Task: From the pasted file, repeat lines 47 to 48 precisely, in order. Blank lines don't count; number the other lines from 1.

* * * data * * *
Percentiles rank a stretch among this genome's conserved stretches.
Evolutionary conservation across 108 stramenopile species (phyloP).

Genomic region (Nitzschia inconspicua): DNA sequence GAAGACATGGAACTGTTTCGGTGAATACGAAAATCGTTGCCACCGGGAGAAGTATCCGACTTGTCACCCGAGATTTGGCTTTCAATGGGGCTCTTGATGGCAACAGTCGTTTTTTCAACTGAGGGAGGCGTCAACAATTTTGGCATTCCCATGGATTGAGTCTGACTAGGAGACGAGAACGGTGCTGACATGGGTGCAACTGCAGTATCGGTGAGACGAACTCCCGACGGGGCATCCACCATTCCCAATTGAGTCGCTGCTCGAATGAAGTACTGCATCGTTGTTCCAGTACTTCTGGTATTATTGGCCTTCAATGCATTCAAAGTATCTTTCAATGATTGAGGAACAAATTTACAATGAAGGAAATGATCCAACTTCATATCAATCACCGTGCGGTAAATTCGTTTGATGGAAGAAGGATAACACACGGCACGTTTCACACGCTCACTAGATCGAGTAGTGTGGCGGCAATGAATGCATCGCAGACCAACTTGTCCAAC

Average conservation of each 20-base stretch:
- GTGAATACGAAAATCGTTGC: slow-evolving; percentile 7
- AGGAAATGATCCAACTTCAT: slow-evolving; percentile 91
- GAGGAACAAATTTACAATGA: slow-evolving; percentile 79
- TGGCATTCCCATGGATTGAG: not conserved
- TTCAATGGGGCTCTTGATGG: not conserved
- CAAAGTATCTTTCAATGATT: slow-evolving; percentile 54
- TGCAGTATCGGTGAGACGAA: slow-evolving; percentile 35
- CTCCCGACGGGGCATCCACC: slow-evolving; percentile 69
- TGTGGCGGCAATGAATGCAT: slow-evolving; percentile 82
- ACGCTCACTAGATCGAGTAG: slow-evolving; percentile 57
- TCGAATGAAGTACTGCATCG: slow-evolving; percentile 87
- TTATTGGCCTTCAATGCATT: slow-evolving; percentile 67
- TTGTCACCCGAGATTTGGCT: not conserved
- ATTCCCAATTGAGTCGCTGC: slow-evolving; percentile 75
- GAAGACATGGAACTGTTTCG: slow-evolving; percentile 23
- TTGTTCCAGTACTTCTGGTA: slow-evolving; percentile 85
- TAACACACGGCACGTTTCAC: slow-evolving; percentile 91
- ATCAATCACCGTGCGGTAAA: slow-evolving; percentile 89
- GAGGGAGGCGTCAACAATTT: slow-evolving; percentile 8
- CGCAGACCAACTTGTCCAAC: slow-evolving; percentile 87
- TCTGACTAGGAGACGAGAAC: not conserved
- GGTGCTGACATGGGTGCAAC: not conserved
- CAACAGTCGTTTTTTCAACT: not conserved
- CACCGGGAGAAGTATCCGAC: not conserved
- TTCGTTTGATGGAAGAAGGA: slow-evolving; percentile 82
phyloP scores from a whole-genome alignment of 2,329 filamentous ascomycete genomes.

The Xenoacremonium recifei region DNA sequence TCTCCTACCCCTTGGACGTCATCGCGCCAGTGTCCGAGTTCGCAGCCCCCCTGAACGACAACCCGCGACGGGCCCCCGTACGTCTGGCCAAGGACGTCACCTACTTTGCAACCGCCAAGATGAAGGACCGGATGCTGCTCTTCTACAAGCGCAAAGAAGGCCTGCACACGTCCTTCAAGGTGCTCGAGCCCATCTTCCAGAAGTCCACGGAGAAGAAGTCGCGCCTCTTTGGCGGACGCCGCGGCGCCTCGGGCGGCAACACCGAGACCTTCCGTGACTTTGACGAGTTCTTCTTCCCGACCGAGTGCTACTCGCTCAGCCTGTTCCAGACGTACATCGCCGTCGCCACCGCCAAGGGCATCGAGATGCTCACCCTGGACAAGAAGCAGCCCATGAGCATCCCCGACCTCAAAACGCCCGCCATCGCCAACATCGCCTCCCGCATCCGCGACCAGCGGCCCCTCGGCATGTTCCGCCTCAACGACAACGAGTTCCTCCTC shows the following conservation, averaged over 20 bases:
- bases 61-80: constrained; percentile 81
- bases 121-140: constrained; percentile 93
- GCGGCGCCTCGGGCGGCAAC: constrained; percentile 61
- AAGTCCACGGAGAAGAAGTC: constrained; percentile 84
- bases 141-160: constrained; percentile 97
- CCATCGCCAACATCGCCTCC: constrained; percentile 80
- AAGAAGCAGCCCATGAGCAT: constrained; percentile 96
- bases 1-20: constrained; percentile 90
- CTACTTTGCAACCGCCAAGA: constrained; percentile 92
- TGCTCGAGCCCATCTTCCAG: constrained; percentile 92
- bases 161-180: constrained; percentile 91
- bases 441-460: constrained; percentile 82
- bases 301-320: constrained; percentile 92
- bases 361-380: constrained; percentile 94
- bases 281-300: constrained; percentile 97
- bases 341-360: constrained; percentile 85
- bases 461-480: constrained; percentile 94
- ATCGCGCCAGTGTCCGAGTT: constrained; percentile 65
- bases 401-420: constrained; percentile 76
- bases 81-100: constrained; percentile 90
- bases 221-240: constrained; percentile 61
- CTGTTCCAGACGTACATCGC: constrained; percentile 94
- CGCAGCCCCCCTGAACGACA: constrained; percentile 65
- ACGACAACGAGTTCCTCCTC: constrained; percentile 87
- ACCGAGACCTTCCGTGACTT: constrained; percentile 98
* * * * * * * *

- bases 341-360: constrained; percentile 85
- bases 461-480: constrained; percentile 94